British wit and tech maestro Stephen Fry has—rather predictably—scribed a 2,180 word essay about the iPad, after we spotted him skulking around with the whiskey-drinking Jonathan Ive. If only he'd written it on an actual iPad.
Infamously purchasing the second Mac to be sold in the UK (after Douglas Adams), Fry has admitted yesterday's event was the first time he's "joined the congregation at the Church of Apple for a new product launch."
Sticking with the religious metaphor, he described the launch:
"Like the first iPhone, iPad 1.0 is a John the Baptist preparing the way of what is to come, but also like iPhone 1.0 (and Jokanaan himself too come to that) iPad 1.0 is still fantastic enough in its own right to be classed as a stunningly exciting object, one that you will want NOW and one that will not be matched this year by any company."
Looking towards the next generation of iPad:
"In the future, when it has two cameras for fully featured video conferencing, GPS and who knows what else built in (1080 HD TV reception and recording and nano projection, for example) and when the iBook store has recorded its 100 millionth download and the thousands of accessories and peripherals that have invented uses for iPad that we simply can't now imagine – when that has happened it will all have seemed so natural and inevitable that today's nay-sayers and sceptics will have forgotten that they ever doubted its potential."
While he's quick to point out his adoration of the iPad, he's not blinkered to its shortcomings:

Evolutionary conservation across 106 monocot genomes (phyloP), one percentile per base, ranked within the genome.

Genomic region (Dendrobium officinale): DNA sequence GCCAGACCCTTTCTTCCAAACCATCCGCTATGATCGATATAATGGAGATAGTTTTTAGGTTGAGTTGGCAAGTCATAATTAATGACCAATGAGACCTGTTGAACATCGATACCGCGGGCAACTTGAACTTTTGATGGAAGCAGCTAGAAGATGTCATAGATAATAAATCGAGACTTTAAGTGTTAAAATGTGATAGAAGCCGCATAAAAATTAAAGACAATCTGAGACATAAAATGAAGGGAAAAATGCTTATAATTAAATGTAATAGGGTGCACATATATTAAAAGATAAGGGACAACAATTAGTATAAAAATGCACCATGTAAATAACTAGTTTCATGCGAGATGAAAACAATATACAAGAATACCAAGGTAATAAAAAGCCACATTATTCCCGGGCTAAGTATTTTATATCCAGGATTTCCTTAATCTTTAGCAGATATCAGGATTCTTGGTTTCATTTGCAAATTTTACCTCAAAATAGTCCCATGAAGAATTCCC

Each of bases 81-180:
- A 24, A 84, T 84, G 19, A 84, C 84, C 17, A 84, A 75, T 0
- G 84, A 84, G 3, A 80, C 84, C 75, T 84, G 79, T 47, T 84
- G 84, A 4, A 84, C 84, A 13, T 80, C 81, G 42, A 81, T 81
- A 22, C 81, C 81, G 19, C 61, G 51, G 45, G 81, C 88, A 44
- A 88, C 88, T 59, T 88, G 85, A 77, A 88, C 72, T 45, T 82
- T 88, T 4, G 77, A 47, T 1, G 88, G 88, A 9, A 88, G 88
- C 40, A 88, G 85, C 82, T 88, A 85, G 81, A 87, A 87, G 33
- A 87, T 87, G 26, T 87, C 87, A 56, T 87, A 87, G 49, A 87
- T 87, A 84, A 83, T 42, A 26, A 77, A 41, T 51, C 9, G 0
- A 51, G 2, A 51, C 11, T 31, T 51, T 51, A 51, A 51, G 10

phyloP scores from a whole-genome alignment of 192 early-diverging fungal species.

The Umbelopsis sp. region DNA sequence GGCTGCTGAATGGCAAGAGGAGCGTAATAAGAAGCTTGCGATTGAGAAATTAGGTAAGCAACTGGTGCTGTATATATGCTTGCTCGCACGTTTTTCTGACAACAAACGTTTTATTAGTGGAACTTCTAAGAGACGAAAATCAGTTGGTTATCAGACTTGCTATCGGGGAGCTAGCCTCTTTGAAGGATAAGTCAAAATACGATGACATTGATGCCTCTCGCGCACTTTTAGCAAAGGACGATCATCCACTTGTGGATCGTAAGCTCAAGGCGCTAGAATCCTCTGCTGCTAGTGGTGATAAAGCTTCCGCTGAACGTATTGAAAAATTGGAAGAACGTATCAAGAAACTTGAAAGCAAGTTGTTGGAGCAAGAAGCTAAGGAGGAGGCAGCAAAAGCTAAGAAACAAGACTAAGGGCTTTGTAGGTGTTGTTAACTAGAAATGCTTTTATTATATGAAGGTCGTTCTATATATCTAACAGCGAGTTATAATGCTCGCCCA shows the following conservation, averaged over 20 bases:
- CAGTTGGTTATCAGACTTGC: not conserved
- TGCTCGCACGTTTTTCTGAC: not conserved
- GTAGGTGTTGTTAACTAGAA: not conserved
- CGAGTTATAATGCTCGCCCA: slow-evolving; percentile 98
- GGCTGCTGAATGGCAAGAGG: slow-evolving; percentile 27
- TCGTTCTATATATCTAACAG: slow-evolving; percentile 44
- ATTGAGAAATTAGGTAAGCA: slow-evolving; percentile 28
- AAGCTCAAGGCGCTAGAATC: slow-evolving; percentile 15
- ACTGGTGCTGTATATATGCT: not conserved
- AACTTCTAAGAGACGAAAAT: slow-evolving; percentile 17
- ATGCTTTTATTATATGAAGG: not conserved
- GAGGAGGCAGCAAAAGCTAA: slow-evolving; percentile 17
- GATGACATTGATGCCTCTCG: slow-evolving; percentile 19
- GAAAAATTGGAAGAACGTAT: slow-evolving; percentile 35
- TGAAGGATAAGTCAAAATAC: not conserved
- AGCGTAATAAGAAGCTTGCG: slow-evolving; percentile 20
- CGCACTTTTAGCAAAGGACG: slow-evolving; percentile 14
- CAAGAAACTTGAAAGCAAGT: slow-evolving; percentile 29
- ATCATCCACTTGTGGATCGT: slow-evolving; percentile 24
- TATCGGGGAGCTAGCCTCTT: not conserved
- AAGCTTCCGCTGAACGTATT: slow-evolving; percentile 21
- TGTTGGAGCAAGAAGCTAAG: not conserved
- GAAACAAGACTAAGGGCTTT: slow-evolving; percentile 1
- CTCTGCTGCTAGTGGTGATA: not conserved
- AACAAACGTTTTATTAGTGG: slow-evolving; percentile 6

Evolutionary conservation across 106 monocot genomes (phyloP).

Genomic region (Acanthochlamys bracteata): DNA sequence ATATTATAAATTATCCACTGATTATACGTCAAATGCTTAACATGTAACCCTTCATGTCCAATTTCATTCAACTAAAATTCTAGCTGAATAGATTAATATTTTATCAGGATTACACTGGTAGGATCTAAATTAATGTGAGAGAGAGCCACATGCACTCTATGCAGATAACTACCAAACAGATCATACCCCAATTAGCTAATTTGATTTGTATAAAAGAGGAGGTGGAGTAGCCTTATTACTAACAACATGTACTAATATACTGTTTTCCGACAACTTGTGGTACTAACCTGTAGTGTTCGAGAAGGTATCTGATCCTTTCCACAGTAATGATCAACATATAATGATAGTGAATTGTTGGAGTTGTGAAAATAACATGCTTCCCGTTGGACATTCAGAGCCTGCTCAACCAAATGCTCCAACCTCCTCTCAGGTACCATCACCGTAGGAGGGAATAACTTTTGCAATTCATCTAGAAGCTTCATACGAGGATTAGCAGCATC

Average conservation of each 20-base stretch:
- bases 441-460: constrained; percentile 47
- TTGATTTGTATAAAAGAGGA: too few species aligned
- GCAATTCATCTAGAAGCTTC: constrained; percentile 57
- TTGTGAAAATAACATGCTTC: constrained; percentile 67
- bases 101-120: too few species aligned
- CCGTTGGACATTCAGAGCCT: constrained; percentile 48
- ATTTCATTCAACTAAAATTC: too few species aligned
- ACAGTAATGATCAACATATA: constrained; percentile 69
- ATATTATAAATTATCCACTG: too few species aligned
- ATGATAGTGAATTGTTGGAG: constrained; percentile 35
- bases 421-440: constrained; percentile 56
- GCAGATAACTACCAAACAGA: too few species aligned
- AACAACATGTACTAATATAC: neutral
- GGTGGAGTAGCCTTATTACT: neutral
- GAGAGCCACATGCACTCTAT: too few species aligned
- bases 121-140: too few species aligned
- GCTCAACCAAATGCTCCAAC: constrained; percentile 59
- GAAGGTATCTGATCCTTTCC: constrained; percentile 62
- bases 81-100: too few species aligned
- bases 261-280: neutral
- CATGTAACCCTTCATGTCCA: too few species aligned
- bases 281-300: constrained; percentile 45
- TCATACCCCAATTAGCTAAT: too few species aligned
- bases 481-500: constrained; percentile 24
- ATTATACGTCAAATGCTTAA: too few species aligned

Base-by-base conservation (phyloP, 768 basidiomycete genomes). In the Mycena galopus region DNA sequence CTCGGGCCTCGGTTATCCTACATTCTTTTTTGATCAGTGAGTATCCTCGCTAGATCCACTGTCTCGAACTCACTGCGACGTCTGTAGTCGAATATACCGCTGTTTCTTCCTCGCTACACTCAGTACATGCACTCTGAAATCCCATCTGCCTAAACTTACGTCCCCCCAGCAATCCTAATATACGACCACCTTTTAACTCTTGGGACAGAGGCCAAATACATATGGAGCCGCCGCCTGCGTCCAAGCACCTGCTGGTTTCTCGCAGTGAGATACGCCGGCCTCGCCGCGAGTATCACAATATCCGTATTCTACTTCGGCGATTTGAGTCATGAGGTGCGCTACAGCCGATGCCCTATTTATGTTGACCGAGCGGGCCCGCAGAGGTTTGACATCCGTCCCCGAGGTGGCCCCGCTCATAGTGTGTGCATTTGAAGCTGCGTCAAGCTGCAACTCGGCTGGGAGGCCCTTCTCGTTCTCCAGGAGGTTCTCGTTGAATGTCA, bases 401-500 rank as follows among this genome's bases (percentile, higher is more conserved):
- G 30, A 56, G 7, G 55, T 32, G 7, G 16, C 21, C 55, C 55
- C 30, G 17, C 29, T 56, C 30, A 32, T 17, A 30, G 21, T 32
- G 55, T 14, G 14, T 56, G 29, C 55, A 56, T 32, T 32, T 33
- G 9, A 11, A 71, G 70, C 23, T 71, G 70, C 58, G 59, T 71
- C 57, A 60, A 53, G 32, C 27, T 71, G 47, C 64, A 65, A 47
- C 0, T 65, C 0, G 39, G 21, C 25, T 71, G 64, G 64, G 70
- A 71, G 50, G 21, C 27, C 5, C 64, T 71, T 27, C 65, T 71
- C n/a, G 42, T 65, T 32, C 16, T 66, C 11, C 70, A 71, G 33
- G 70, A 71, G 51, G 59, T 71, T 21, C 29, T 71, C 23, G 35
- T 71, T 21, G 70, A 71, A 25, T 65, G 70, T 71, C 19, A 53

"There are many issues you could have with the iPad. No multitasking, still no Flash. No camera, no GPS. They all fall away the minute you use it. I cannot emphasise enough this point: "Hold your judgment until you've spent five minutes with it". No YouTube film, no promotional video, no keynote address, no list of features can even hint at the extraordinary feeling you get from actually using and interacting with one of these magical objects."
Listing the reasons to buy one, he admits the Apple badge is reason enough:
"2. It is made by Apple. I'm not being cute here. If it was made by Hewlett Packard, they wouldn't have global control over the OS or the online retail outlets. If it was made by Google, they would have tendered out the hardware manufacture to HTC. Apple - and it is one of the reasons some people distrust or dislike them - control it all. They've designed the silicon, the A4 chip that runs it all, they've designed the batteries, they've overseen every detail of the commercial, technological, design and software elements. No other company on earth does that. And being Apple it hasn't been released without (you can be sure) Steve Jobs being wholly convinced that it was ready. "Not good enough, start again. Not good enough. Not good enough. Not good enough." How many other CEOs say until their employees want to murder them? That's the difference."